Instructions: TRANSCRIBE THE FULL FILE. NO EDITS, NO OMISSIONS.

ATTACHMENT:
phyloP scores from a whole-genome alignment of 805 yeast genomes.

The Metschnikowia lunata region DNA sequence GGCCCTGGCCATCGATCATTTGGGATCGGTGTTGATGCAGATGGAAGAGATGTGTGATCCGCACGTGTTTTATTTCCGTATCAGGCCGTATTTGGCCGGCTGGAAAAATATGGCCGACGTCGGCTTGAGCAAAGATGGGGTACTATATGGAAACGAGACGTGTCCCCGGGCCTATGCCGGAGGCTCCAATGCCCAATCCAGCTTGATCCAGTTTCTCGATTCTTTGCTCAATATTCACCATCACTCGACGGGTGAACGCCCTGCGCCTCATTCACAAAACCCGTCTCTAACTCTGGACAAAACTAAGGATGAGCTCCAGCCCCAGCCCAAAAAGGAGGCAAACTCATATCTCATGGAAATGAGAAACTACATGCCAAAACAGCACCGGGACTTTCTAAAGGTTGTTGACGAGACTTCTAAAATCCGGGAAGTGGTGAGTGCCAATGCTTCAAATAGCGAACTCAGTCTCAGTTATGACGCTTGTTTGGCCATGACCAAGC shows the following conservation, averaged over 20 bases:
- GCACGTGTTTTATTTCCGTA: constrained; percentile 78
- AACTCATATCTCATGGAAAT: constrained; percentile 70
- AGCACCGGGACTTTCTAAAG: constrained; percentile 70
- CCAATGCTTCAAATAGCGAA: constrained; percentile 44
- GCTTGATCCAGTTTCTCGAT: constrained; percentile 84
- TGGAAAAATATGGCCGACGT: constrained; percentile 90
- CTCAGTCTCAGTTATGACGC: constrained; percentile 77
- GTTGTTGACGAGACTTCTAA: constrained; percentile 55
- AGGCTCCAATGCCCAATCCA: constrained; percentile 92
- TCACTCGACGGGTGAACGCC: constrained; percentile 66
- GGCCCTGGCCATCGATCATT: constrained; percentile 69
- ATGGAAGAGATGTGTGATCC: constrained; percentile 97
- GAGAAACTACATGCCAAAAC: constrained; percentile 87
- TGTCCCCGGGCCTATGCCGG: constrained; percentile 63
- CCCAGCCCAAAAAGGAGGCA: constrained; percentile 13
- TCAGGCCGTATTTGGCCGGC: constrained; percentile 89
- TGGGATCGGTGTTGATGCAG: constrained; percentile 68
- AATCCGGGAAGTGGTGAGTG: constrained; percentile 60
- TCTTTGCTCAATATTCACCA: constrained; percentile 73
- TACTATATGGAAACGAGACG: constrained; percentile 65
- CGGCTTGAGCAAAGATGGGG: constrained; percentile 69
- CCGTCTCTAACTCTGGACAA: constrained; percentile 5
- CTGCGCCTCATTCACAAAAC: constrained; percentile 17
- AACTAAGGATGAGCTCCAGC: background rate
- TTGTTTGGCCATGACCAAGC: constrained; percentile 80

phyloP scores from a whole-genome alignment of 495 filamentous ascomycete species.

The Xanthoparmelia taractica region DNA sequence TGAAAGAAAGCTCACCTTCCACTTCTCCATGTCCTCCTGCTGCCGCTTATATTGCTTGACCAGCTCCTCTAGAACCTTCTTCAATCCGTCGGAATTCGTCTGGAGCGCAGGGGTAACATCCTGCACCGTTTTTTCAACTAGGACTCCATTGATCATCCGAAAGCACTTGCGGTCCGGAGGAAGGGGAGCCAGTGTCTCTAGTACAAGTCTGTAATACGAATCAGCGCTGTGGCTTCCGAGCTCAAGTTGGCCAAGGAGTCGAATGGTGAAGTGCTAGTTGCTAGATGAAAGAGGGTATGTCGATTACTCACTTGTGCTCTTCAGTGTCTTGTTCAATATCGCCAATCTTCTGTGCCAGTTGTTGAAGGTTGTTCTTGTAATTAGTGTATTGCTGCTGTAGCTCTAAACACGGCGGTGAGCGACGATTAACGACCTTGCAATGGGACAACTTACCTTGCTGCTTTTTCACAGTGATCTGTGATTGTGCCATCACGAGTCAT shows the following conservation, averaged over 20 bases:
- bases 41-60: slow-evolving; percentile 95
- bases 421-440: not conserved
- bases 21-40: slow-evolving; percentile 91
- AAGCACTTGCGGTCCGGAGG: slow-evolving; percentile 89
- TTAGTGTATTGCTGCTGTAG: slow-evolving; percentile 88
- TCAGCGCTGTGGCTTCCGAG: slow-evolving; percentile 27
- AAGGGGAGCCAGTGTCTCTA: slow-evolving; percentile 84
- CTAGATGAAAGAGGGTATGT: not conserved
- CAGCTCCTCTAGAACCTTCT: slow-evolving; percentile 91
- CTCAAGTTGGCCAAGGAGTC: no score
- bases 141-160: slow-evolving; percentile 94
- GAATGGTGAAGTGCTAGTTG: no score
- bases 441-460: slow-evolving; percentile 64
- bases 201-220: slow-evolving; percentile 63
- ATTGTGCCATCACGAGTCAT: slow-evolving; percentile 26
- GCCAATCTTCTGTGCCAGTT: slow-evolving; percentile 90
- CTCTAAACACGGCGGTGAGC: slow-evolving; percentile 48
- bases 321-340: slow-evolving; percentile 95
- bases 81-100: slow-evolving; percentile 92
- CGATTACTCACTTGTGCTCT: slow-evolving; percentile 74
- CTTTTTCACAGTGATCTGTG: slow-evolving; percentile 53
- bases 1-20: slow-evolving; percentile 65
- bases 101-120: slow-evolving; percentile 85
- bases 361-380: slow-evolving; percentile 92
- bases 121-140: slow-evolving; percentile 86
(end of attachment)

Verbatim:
phyloP scores from a whole-genome alignment of 805 yeast genomes.

The Metschnikowia lunata region DNA sequence GGCCCTGGCCATCGATCATTTGGGATCGGTGTTGATGCAGATGGAAGAGATGTGTGATCCGCACGTGTTTTATTTCCGTATCAGGCCGTATTTGGCCGGCTGGAAAAATATGGCCGACGTCGGCTTGAGCAAAGATGGGGTACTATATGGAAACGAGACGTGTCCCCGGGCCTATGCCGGAGGCTCCAATGCCCAATCCAGCTTGATCCAGTTTCTCGATTCTTTGCTCAATATTCACCATCACTCGACGGGTGAACGCCCTGCGCCTCATTCACAAAACCCGTCTCTAACTCTGGACAAAACTAAGGATGAGCTCCAGCCCCAGCCCAAAAAGGAGGCAAACTCATATCTCATGGAAATGAGAAACTACATGCCAAAACAGCACCGGGACTTTCTAAAGGTTGTTGACGAGACTTCTAAAATCCGGGAAGTGGTGAGTGCCAATGCTTCAAATAGCGAACTCAGTCTCAGTTATGACGCTTGTTTGGCCATGACCAAGC shows the following conservation, averaged over 20 bases:
- GCACGTGTTTTATTTCCGTA: constrained; percentile 78
- AACTCATATCTCATGGAAAT: constrained; percentile 70
- AGCACCGGGACTTTCTAAAG: constrained; percentile 70
- CCAATGCTTCAAATAGCGAA: constrained; percentile 44
- GCTTGATCCAGTTTCTCGAT: constrained; percentile 84
- TGGAAAAATATGGCCGACGT: constrained; percentile 90
- CTCAGTCTCAGTTATGACGC: constrained; percentile 77
- GTTGTTGACGAGACTTCTAA: constrained; percentile 55
- AGGCTCCAATGCCCAATCCA: constrained; percentile 92
- TCACTCGACGGGTGAACGCC: constrained; percentile 66
- GGCCCTGGCCATCGATCATT: constrained; percentile 69
- ATGGAAGAGATGTGTGATCC: constrained; percentile 97
- GAGAAACTACATGCCAAAAC: constrained; percentile 87
- TGTCCCCGGGCCTATGCCGG: constrained; percentile 63
- CCCAGCCCAAAAAGGAGGCA: constrained; percentile 13
- TCAGGCCGTATTTGGCCGGC: constrained; percentile 89
- TGGGATCGGTGTTGATGCAG: constrained; percentile 68
- AATCCGGGAAGTGGTGAGTG: constrained; percentile 60
- TCTTTGCTCAATATTCACCA: constrained; percentile 73
- TACTATATGGAAACGAGACG: constrained; percentile 65
- CGGCTTGAGCAAAGATGGGG: constrained; percentile 69
- CCGTCTCTAACTCTGGACAA: constrained; percentile 5
- CTGCGCCTCATTCACAAAAC: constrained; percentile 17
- AACTAAGGATGAGCTCCAGC: background rate
- TTGTTTGGCCATGACCAAGC: constrained; percentile 80

phyloP scores from a whole-genome alignment of 495 filamentous ascomycete species.

The Xanthoparmelia taractica region DNA sequence TGAAAGAAAGCTCACCTTCCACTTCTCCATGTCCTCCTGCTGCCGCTTATATTGCTTGACCAGCTCCTCTAGAACCTTCTTCAATCCGTCGGAATTCGTCTGGAGCGCAGGGGTAACATCCTGCACCGTTTTTTCAACTAGGACTCCATTGATCATCCGAAAGCACTTGCGGTCCGGAGGAAGGGGAGCCAGTGTCTCTAGTACAAGTCTGTAATACGAATCAGCGCTGTGGCTTCCGAGCTCAAGTTGGCCAAGGAGTCGAATGGTGAAGTGCTAGTTGCTAGATGAAAGAGGGTATGTCGATTACTCACTTGTGCTCTTCAGTGTCTTGTTCAATATCGCCAATCTTCTGTGCCAGTTGTTGAAGGTTGTTCTTGTAATTAGTGTATTGCTGCTGTAGCTCTAAACACGGCGGTGAGCGACGATTAACGACCTTGCAATGGGACAACTTACCTTGCTGCTTTTTCACAGTGATCTGTGATTGTGCCATCACGAGTCAT shows the following conservation, averaged over 20 bases:
- bases 41-60: slow-evolving; percentile 95
- bases 421-440: not conserved
- bases 21-40: slow-evolving; percentile 91
- AAGCACTTGCGGTCCGGAGG: slow-evolving; percentile 89
- TTAGTGTATTGCTGCTGTAG: slow-evolving; percentile 88
- TCAGCGCTGTGGCTTCCGAG: slow-evolving; percentile 27
- AAGGGGAGCCAGTGTCTCTA: slow-evolving; percentile 84
- CTAGATGAAAGAGGGTATGT: not conserved
- CAGCTCCTCTAGAACCTTCT: slow-evolving; percentile 91
- CTCAAGTTGGCCAAGGAGTC: no score
- bases 141-160: slow-evolving; percentile 94
- GAATGGTGAAGTGCTAGTTG: no score
- bases 441-460: slow-evolving; percentile 64
- bases 201-220: slow-evolving; percentile 63
- ATTGTGCCATCACGAGTCAT: slow-evolving; percentile 26
- GCCAATCTTCTGTGCCAGTT: slow-evolving; percentile 90
- CTCTAAACACGGCGGTGAGC: slow-evolving; percentile 48
- bases 321-340: slow-evolving; percentile 95
- bases 81-100: slow-evolving; percentile 92
- CGATTACTCACTTGTGCTCT: slow-evolving; percentile 74
- CTTTTTCACAGTGATCTGTG: slow-evolving; percentile 53
- bases 1-20: slow-evolving; percentile 65
- bases 101-120: slow-evolving; percentile 85
- bases 361-380: slow-evolving; percentile 92
- bases 121-140: slow-evolving; percentile 86